Progress before recognition, Mubarak tells Israel
Amending a proposed Arab peace initiative to win Israeli support for the plan is not a viable option, Egypt’s president said, stressing that Arab nations’ recognition of the Jewish state will only come after peace negotiations.
Hosni Mubarak’s firm rejection of what some Arab diplomats have said is an American suggestion to amend the 2002 Arab initiative comes at an important time in the long-stalled Israeli-Palestinian peace process.
The Egyptian leader, whose country was the first Arab state to recognise Israel, is slated to visit the United States later this month in a trip aimed at discussing how to move the process forward. Israeli Prime Minister Benjamin Netanyahu and Palestinian President Mahmoud Abbas are also scheduled to visit Washington this month.
Mubarak, in an interview broadcast late on Tuesday with Israeli TV, said Arab countries will not normalise relations with Israel until there is progress toward peace between Israel and the Palestinians.
“You shouldn’t say normalisation [with Arab countries] and then we make progress [on peace].
You make some great progress and encourage Arab countries,” he said. “If we reach a solution on the peace question, the Arab countries will be ready to have relations with Israel.”
The Arabs have insisted that the key to peace is the creation of an independent Palestinian state and that the Arab-proposed initiative is the best option. The plan offers Israel collective Arab recognition, peace and normal relations in exchange for an Israeli withdrawal from territory it occupied in the 1967 Mideast war, the establishment of a Palestinian state with east Jerusalem as its capital and a just solution to the issue of Palestinian refugees.
Several diplomats have said that the Americans are asking Arab nations to drop demands for a right of return for Palestinian refugees and agree to either resettle them in the host countries or in the Palestinian territories.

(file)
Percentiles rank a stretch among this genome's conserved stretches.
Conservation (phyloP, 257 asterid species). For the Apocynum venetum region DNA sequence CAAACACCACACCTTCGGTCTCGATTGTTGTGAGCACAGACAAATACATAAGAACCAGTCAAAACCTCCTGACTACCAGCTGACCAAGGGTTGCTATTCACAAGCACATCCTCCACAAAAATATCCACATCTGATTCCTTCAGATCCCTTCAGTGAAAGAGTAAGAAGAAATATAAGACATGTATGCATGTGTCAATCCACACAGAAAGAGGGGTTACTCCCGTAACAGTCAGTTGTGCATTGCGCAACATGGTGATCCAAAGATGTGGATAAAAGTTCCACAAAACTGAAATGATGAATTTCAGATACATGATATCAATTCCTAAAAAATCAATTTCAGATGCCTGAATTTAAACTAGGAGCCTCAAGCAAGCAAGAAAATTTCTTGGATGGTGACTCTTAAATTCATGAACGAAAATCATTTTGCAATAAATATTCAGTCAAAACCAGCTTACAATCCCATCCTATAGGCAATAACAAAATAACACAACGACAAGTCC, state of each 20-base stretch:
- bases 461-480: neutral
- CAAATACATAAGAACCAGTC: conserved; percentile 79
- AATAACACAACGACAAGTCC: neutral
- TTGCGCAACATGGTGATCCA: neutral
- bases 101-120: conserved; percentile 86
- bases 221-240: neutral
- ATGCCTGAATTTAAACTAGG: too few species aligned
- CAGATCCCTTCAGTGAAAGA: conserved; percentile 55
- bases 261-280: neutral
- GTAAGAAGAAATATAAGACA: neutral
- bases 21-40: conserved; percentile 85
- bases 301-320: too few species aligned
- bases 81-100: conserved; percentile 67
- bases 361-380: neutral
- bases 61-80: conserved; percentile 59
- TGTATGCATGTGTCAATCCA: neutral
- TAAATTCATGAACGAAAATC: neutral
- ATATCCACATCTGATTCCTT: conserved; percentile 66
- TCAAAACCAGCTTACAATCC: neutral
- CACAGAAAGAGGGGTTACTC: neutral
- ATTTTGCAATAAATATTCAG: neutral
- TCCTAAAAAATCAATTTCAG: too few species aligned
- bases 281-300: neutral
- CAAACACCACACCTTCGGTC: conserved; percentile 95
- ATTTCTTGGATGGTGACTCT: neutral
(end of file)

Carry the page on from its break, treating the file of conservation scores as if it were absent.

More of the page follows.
Mubarak, however, ruled out amending the initiative.
“Don’t keep asking for an amendment. It will not be amended so long as you ask for it. All the countries are not approving the amendment,” he said in the interview aired on Israel TV’s main evening newscast. Egypt’s official Mena news agency carried a transcript.
The remarks came a day after Mubarak met with Netanyahu in the Red Sea resort of Sharm El Sheik. In the interview, Mubarak said he believes the Israeli leader wants peace, but stressed that he must accept the idea of a Palestinian state or terrorism and violence would take hold.
Netanyahu has not endorsed the idea of a Palestinian state, preferring economic development first.
Israel has said that since it was not a party to drawing up the initiative, it does not have to endorse it and instead proposes negotiations based on the initiative. Among other problems, Israelis are concerned that the Arab proposal can be interpreted to endorse the “right of return” of Palestinian refugees and millions of their descendants to Israel—a prospect Israel has always rejected.—Sapa-AP